- The Washington Times - Tuesday, November 13, 2001

NEW YORK Karen DeMatteis was reading the paper in her mother's kitchen when she heard a "very low and very loud" noise she assumed was the supersonic roar of the Concorde.
"So I went to the window. I saw the plane drop down from the sky nose down," said Mrs. DeMatteis. "The belly of the plane faced me. It was very quiet as it was falling."
Mrs. DeMatteis immediately rushed to the street but was unable to approach the crash site one block from her mother's house on 129th Street.
"It was pitch black across the street with flames shooting out. I went to the corner and couldn't go any further," she said.
The beachfront Rockaway neighborhood of Queens was plunged into chaos when the jet carrying 260 persons crashed shortly after taking off for the Dominican Republic from nearby John F. Kennedy International Airport. Some residents spilled into the streets with fire extinguishers to battle the flames, and others grabbed garden hoses.
Janet Barasso ran blindly through thick, black smoke with her two sons, fearing the worst.
"I thought we were being bombed, because I didn't see the plane," said Mrs. Barasso, weeping and wearing a surgical mask after she and her sons, ages 10 and 16, reached safety.
Dolores Ravanno said she saw construction workers screaming as they ran down the street to help. Other people hugged in the street.
"The black smoke just rushed down the block and all over," said Eileen Dolan, who was walking her dog when the jet hit. "I panicked" and she ran home to get her children.
Hundreds of police, fire and emergency personnel sealed off the crash site, doused the fires and began extracting tangled bodies from the burned wreckage that destroyed several residences.
Firefighter John Duffy, 35, who drove in his own car from Manhattan to help the rescue effort, said he had been "cutting the victims from their seat belts."
"It was about as horrific as it gets," he said. "In the street there were whole bodies. And in the body of the plane people were still in their seats. One man was still holding a baby girl."
Monsignor Martin Geraghty walked up and down the street, blessing more than a dozen bodies that had been pulled from the wreckage, said Firefighter Joe O'Brien.
There were no known survivors. Authorities also said at least six people on the ground were missing, providing fresh grief for a New York neighborhood that lost dozens of its own in the September 11 attack on the World Trade Center, 15 miles away.
Said Gina Ramos, who lives two houses away from the crash: "After September 11, you don't know what to think. I thought it was bombs."
Two neighborhood schools empty because of the Veterans Day observance were turned into triage centers, and Beach Street became a morgue.
A couple miles away, family members of the victims began to gather at a six-story Ramada Plaza Hotel, known locally as "Heartbreak Hotel." It's the fourth time in five years the nondescript hotel at the edge of Kennedy Airport has housed grieving families after a commercial air disaster.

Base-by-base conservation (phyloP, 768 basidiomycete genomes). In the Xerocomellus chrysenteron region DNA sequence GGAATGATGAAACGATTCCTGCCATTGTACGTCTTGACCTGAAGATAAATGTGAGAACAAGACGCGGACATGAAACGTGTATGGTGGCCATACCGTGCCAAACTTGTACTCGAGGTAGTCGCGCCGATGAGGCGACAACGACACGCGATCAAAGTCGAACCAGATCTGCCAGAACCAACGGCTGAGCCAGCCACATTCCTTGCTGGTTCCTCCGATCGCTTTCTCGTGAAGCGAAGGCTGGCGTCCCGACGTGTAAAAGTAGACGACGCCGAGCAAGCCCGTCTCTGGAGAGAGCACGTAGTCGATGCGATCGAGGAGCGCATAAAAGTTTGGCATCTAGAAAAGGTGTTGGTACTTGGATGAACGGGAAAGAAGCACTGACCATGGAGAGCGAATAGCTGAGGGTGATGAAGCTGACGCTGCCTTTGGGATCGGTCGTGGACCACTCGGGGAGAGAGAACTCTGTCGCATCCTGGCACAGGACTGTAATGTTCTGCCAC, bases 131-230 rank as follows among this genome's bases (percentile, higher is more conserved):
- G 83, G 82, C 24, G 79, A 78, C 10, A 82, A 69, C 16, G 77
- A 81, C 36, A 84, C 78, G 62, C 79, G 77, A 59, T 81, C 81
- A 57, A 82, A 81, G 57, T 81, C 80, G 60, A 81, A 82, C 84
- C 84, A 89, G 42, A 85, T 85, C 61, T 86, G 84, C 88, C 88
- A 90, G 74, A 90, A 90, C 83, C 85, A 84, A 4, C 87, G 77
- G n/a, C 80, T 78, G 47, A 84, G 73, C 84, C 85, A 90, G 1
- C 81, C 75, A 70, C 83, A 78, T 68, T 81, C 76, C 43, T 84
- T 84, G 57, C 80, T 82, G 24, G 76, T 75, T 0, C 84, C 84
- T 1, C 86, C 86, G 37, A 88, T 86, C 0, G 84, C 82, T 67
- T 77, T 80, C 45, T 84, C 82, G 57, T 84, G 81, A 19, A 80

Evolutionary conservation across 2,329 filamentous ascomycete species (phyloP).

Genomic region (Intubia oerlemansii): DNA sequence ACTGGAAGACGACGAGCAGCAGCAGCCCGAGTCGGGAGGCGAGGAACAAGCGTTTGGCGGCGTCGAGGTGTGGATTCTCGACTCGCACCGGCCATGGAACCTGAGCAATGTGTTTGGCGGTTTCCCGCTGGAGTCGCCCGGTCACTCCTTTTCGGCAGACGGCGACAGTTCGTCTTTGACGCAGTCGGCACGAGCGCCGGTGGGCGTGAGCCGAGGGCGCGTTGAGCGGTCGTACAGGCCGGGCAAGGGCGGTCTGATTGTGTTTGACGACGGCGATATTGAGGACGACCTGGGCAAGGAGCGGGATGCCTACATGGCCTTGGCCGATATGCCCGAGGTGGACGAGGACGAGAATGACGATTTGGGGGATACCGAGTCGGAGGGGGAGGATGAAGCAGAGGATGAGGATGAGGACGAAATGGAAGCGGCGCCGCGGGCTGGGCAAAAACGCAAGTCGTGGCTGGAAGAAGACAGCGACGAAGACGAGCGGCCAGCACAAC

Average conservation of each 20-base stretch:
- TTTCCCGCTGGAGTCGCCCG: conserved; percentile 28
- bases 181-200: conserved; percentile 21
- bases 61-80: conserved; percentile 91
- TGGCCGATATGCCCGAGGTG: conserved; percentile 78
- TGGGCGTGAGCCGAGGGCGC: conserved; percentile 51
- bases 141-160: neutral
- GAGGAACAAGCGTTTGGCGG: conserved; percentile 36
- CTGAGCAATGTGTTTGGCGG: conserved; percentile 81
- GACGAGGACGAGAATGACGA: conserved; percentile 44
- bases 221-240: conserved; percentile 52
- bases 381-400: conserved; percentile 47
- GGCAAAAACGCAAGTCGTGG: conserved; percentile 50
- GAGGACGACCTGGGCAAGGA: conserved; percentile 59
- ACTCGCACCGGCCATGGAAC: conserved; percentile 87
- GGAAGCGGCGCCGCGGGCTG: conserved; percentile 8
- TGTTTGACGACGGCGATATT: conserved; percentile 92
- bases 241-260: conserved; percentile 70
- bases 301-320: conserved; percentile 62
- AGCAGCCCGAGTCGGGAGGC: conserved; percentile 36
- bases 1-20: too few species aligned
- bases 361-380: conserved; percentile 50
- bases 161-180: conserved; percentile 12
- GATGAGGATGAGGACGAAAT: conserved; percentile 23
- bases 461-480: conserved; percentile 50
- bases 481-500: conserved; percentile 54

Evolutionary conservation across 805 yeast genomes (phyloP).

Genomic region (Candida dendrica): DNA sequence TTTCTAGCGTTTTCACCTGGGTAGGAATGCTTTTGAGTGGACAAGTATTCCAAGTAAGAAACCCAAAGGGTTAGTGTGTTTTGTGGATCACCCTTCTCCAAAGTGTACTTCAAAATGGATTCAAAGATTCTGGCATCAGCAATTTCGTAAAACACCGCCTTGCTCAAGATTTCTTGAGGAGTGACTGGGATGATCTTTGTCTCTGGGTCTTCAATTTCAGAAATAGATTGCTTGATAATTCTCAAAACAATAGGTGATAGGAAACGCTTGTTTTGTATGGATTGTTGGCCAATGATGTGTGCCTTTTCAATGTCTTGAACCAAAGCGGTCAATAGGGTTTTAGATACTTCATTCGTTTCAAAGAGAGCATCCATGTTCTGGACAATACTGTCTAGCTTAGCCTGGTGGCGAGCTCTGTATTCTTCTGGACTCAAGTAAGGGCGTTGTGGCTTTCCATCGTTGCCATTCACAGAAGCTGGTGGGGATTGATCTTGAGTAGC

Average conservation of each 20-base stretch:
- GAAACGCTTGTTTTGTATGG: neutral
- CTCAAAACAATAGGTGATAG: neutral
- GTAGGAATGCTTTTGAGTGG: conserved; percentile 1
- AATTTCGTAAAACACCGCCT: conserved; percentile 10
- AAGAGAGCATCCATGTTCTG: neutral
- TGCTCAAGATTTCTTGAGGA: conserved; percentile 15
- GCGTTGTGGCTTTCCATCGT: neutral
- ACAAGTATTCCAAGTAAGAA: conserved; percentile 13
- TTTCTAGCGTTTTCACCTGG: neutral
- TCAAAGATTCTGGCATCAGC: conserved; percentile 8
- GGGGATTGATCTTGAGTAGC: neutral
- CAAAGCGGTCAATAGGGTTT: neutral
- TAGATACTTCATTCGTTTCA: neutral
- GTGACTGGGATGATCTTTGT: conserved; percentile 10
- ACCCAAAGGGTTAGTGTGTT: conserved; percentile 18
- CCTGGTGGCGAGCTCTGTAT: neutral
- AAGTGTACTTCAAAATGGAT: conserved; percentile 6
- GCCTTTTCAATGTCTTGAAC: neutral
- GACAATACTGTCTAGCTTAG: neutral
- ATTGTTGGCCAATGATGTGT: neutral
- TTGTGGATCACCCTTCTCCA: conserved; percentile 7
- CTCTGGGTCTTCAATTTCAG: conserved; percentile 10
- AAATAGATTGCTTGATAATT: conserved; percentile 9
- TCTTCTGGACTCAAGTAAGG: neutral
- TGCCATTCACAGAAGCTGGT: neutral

In July 1996, hundreds of relatives converged on it after Paris-bound TWA Flight 800 blew up off Long Island, killing all 230 aboard. Some stayed for weeks, awaiting identification of their kin.
Within minutes of the crash, the Rev. Ricardo Fajardo began fielding calls from desperate families from Santa Domingo wanting to know if their relatives were safe.
"What can you do? What can you say?" asked Mr. Fajardo, whose northern Manhattan church caters to thousands of families from the Dominican Republic. "You just try to be there."
Mr. Fajardo was soon speeding to the two-bedroom apartment of Roberto Despradel on Wadsworth Avenue. There, surrounded by weeping relatives and neighbors, the 42-year-old priest who came to New York from the Dominican Republic 12 years ago, offered condolences and prayed a rosary in Spanish.
Mr. Despradel, 41, and his two sons, Lorenzo, 4, and Roberto, 1, were on board American Airlines Flight 587. They were heading to Santa Domingo for a weeklong vacation. The father, who worked as a security guard at a nightclub in suburban White Plains, planned to introduce his sons to their grandparents for the first time.
His wife, Ilsa Beauchamps, stayed behind to take care of their daughter, 6-year-old Gabriela. Friends say the only reason she didn't join them was that she didn't want Gabriela to miss school.
So she dressed her boys in brand new blue jeans and white T-shirts, drove her family to the airport and kissed them goodbye. The mother learned about the crash only after returning to the apartment and getting a phone call from relatives.
Mrs. Beauchamps was so distraught that relatives called an ambulance to take her to the hospital. Later, she sat on her bed, weeping over photographs of her children.
For Mrs. DeMatteis and others in the Rockaway community, which lies directly under the airport's flight path, "we all thought this could happen one day we thought about this all our lives.
"This is like my horrible nightmare come true. I couldn't believe my eyes."
This article was based in part on wire service reports.


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